Three days in the Desert: Coachella 2007

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By Freedom Moreno

The first night of Coachella ended with a performance from Iceland native Bjork. (Freedom Moreno)

By Freedom Moreno

Coachella is a whole other world in itself, a festival you must experience to even know the half of it.

Fellow festival goers whom had been skeptical at first, but attended Coachella this year (mostly due to hyped up reunions) left fulfilled and wanting more.

The organizers of Coachella definitely had the environment in mind when putting together the three day event.

People were encouraged to carpool by getting the chance to win lifetime tickets to future Coachella Festivals, and people were given free water for every ten plastic bottles they turned in.

The water exchange seemingly saved our lives in the 105 degree weather and even more so in the jampacked suffocating crowds.

Friday started off a little slow, with many of the concert goers already exhausted from their trek out to Indio. Coachella invited the company of people from New York to Florida, Canada, Australia, and just about any other country or state you could imagine. The diversity of the festival is one of the key ingredients that keep people coming back for more.

Tilly and the Wall was an unexpected surprise on Friday, blending pop, indie-folk, and even featured an entertaining tap dancer.

The reunion of the ’80s Scottish alternative rock band , The Jesus and Mary Chain was a little under-played; however its performance had the audience singing along to front man Jim Reid and later joined by actress Scarlett Johansson to sing backup vocals which was certainly a treat.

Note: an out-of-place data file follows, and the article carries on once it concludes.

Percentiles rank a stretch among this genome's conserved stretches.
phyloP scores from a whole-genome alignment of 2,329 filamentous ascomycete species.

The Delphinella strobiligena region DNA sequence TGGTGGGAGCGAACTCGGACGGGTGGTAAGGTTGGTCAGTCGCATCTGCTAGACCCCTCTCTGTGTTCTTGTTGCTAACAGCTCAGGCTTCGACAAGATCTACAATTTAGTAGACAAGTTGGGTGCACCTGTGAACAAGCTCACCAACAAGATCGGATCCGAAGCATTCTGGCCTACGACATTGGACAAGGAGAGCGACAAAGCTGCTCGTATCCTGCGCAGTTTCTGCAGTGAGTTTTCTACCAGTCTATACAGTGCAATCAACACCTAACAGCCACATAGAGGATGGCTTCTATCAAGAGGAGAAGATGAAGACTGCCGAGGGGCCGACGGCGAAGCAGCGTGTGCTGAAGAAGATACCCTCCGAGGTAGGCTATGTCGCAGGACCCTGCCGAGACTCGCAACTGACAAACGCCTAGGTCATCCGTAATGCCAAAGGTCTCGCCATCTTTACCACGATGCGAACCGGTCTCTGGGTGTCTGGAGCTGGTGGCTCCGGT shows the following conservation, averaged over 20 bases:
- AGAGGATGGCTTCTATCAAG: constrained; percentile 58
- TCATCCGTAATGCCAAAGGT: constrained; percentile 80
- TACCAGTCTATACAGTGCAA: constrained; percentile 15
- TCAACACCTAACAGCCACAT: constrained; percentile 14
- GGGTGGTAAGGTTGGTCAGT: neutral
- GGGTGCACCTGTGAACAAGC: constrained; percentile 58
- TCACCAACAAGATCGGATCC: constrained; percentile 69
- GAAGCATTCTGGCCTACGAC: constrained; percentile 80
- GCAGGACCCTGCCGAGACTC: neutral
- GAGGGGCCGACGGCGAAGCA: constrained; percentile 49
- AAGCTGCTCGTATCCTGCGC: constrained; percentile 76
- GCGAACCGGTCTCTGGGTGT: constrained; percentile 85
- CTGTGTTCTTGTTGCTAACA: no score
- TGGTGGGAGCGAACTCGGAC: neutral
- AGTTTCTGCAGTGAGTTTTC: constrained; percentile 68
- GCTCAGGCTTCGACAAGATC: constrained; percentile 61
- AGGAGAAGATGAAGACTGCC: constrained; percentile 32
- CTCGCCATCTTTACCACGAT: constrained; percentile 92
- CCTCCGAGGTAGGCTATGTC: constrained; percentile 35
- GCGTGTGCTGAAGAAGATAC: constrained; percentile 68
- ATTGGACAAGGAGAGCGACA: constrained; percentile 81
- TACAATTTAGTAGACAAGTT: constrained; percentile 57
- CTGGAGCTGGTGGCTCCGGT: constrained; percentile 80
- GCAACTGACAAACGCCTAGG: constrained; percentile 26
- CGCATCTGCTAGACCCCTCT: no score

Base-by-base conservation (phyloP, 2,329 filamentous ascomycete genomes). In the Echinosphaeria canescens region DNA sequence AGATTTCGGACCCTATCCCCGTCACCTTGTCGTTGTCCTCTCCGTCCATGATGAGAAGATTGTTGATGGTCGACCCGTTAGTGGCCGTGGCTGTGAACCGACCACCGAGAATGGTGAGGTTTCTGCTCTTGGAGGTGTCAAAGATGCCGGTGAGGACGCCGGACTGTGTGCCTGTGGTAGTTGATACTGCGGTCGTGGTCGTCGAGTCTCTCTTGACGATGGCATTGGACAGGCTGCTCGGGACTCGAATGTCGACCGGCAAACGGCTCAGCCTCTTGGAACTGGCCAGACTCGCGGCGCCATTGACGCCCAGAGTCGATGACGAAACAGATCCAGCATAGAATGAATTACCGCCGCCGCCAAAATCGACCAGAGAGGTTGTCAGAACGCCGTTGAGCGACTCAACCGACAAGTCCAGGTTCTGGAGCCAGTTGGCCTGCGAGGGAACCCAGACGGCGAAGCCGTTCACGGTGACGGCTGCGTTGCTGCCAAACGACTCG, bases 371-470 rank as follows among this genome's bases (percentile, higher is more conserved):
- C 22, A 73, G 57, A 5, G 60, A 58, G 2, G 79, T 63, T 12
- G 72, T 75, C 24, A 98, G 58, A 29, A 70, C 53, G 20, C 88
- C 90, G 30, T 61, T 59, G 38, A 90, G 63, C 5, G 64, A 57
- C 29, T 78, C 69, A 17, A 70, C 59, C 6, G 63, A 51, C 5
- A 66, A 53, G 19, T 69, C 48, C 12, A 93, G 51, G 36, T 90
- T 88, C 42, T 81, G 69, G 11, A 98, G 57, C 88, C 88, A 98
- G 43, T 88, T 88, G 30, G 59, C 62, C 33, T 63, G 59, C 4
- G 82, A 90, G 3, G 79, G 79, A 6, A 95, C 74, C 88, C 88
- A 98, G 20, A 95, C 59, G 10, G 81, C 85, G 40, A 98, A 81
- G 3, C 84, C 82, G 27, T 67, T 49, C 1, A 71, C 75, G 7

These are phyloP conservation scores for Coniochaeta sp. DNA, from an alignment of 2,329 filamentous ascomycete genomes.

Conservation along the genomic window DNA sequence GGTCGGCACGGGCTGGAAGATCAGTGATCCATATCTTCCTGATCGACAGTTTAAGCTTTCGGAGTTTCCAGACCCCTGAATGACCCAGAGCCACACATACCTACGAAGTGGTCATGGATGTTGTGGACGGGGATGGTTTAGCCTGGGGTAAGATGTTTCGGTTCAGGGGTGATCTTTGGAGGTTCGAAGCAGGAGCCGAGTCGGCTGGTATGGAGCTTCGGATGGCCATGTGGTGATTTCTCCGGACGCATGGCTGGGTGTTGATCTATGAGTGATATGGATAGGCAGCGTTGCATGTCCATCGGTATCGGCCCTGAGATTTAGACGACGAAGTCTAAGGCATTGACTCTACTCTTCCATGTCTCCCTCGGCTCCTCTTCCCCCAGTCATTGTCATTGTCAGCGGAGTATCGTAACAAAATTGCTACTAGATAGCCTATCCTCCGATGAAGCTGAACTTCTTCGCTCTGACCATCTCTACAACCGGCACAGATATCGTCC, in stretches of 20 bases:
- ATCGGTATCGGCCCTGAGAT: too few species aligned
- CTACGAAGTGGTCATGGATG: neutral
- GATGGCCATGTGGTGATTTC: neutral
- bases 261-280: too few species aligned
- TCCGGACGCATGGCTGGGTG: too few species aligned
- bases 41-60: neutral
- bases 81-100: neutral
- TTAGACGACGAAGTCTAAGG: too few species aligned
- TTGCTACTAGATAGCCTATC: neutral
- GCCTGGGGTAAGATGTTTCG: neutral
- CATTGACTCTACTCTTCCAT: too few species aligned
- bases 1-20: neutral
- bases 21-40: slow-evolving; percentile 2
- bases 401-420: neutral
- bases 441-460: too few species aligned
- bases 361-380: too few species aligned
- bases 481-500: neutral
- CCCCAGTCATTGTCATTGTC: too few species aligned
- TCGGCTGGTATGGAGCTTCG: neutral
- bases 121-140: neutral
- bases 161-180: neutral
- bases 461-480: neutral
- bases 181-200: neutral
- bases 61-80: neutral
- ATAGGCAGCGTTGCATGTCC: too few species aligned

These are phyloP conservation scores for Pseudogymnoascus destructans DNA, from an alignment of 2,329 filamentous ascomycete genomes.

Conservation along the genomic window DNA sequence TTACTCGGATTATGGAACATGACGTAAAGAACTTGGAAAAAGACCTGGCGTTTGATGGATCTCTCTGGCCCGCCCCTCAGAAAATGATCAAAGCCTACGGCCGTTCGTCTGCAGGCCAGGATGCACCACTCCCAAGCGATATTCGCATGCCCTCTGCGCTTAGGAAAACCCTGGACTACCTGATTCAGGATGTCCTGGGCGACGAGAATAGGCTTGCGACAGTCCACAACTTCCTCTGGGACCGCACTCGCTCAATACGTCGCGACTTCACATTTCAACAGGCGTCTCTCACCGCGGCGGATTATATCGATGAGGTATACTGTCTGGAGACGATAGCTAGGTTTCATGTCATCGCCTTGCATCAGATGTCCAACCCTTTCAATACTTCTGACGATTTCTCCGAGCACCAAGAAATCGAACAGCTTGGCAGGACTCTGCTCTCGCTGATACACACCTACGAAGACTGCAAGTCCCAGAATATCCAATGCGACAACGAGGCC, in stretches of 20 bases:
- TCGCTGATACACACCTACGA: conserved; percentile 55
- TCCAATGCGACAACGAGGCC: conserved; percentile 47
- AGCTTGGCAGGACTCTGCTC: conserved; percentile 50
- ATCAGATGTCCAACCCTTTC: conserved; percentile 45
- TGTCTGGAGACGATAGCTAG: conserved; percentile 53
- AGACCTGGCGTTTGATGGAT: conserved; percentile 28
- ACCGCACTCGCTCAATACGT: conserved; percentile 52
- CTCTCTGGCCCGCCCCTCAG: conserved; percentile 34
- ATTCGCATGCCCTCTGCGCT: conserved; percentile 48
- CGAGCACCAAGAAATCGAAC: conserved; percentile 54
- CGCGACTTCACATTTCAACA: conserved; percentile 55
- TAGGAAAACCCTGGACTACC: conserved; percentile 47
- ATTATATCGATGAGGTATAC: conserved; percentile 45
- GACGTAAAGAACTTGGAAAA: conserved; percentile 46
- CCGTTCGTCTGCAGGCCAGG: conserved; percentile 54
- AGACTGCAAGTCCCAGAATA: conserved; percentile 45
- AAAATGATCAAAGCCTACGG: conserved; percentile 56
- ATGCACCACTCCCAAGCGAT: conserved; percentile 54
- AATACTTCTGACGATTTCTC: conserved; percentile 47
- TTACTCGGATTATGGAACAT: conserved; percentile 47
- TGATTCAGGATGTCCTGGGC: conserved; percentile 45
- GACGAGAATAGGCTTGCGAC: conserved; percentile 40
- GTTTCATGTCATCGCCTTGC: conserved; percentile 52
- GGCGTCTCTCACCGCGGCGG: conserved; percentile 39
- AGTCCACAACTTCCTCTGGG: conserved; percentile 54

Interpol played a satisfactory set; however the audience was distracted by Paris Hilton and Lindsay Lohan whom just wouldn’t sit down so those less fortunate could see.

Headlining act Björk was a huge surprise. Along with her outrageous costume, Björk also had an all female choir and orchestra. Her energy captivated the audience and her performance was outright incredible.

Saturday’s crowd was significantly larger than the previous day. One of the best acts was by far LCD Soundsystem, which showcased a blend of punk, funk, and electronica. Other notable performances included Regina Spektor, The Rapture, and The Arcade Fire.

The Red Hot Chili Peppers performance was solid but far from spectacular. It lacked the raw spirit of a live show that so many had hoped for, and of course most of the set list was off of its latest release “Stadium Arcadium,” as opposed to older more favored tunes.

Tiesto followed, setting a rave atmosphere for the festival, and under the Mojave tent was blues-rock band, The Black Keys which brought a much needed classic rock vibe to the end of the night.

The ’90s were everywhere this year with the performances by Björk, Red Hot Chilli Peppers, The Lemonheads, and of course who could forget Rage Against The Machine?

Luckily, Sunday was the least hottest of all days which helped in the overall atmosphere.

The Roots were great, with Willie Nelson following, setting a peaceful and united setting. Manu Chao set the mood for RAGE, which was a multi-cultural, cross genre language affair. The band played gypsy-inflected jams with Spanish, French, and even some punk flair.

The festival ended with the very coveted Rage Against The Machine, and the crowd seemed endless. Zach de la Rocha was as fiery as ever, with the audience in full participation and hanging on his every word. Only one word could some up its reunion, and that would be extraordinary.

So, another successful yet tiring year at Coachella. Three days of music, art, price gauging, and friendly hippies, what more could one ask for?

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